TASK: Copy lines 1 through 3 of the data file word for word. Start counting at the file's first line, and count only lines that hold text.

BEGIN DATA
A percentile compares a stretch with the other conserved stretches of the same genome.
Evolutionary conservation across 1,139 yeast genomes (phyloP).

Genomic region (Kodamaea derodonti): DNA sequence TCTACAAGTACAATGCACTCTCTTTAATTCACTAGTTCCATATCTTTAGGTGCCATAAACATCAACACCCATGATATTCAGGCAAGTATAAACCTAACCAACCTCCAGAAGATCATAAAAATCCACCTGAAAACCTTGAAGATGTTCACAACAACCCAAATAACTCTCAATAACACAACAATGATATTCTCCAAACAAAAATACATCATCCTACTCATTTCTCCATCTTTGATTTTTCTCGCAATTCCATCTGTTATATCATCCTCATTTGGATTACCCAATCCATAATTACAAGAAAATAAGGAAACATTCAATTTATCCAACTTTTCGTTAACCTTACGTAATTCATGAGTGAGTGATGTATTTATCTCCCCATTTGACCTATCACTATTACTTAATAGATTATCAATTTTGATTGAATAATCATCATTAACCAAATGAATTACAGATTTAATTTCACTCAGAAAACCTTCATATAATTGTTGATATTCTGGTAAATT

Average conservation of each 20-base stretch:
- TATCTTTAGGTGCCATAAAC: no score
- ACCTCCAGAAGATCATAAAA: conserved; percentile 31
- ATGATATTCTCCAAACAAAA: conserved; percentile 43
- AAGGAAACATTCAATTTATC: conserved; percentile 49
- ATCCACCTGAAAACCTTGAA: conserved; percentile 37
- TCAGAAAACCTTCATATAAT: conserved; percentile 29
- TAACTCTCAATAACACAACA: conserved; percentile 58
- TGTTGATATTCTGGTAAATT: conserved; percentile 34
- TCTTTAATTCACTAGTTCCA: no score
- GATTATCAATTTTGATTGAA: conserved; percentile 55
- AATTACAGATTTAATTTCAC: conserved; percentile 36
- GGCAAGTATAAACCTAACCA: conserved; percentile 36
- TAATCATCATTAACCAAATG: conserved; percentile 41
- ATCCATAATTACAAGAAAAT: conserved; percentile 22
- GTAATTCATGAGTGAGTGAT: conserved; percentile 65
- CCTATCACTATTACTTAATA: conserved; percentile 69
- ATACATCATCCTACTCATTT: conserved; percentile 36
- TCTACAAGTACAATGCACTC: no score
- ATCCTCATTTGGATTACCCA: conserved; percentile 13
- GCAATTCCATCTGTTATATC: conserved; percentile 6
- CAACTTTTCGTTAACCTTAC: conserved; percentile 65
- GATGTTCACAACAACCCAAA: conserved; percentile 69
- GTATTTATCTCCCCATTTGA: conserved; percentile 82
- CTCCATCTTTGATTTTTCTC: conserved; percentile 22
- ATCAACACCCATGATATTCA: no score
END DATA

A percentile compares a stretch with the other conserved stretches of the same genome.
Evolutionary conservation across 1,139 yeast genomes (phyloP).

Genomic region (Kodamaea derodonti): DNA sequence TCTACAAGTACAATGCACTCTCTTTAATTCACTAGTTCCATATCTTTAGGTGCCATAAACATCAACACCCATGATATTCAGGCAAGTATAAACCTAACCAACCTCCAGAAGATCATAAAAATCCACCTGAAAACCTTGAAGATGTTCACAACAACCCAAATAACTCTCAATAACACAACAATGATATTCTCCAAACAAAAATACATCATCCTACTCATTTCTCCATCTTTGATTTTTCTCGCAATTCCATCTGTTATATCATCCTCATTTGGATTACCCAATCCATAATTACAAGAAAATAAGGAAACATTCAATTTATCCAACTTTTCGTTAACCTTACGTAATTCATGAGTGAGTGATGTATTTATCTCCCCATTTGACCTATCACTATTACTTAATAGATTATCAATTTTGATTGAATAATCATCATTAACCAAATGAATTACAGATTTAATTTCACTCAGAAAACCTTCATATAATTGTTGATATTCTGGTAAATT